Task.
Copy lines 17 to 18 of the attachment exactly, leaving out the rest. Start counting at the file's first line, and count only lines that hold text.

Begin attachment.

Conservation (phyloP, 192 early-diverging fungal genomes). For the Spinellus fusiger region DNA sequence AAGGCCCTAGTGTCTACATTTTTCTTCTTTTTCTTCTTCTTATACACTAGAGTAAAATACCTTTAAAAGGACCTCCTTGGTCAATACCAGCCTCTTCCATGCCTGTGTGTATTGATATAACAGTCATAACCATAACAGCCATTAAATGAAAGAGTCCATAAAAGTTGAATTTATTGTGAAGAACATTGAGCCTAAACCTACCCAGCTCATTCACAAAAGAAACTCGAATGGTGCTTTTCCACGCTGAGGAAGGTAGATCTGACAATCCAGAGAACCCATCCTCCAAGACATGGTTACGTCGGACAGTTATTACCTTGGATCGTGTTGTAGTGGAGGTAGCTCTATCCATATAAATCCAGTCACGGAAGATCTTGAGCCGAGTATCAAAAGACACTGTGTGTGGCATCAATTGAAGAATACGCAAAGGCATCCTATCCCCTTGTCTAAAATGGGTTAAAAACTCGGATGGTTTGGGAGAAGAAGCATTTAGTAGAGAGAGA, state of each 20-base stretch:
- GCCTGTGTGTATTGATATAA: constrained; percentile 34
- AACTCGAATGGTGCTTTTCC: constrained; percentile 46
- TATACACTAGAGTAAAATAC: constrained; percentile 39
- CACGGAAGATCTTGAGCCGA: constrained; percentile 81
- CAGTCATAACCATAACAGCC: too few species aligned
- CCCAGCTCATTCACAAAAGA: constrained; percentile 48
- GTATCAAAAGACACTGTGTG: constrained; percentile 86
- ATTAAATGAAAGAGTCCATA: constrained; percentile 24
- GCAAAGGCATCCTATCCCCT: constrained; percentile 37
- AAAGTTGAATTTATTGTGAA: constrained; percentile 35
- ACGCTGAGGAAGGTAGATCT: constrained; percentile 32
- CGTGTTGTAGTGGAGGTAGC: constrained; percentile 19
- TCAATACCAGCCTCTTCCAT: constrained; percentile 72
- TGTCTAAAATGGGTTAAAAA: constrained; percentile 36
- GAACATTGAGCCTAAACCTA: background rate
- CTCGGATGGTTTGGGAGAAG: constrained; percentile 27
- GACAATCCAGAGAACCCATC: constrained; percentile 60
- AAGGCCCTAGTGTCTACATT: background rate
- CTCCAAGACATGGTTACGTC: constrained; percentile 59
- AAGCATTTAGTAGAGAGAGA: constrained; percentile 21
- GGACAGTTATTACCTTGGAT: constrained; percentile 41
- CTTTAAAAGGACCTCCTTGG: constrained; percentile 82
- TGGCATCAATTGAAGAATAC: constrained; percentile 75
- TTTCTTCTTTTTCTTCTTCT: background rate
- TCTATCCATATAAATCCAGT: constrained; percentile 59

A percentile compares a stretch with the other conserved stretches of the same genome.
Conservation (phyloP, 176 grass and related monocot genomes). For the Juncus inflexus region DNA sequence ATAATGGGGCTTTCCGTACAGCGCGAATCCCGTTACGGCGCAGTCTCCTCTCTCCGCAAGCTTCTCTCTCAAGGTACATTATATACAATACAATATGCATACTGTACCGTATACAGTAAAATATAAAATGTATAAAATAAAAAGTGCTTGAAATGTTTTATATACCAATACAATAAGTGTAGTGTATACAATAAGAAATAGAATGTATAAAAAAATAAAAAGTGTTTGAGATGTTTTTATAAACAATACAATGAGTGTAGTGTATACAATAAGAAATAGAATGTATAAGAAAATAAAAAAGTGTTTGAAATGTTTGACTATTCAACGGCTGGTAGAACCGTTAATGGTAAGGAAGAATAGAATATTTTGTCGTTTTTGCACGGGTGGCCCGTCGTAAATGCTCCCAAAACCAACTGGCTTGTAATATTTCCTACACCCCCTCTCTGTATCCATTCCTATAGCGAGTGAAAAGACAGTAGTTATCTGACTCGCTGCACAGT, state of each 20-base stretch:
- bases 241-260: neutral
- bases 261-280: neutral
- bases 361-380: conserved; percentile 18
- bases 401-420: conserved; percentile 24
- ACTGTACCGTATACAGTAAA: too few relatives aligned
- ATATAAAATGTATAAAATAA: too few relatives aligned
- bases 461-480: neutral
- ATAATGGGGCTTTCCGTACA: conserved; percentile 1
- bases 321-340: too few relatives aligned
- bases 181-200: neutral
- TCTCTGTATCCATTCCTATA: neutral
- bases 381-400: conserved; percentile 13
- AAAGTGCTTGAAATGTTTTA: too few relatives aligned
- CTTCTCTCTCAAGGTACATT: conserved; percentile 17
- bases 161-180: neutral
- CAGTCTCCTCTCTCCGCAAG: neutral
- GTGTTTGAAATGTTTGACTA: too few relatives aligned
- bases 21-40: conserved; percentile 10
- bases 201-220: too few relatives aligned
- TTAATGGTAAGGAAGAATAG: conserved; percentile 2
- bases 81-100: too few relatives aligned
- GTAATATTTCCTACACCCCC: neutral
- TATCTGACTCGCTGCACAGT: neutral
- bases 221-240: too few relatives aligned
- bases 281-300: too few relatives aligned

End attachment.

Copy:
- CTCGGATGGTTTGGGAGAAG: constrained; percentile 27
- GACAATCCAGAGAACCCATC: constrained; percentile 60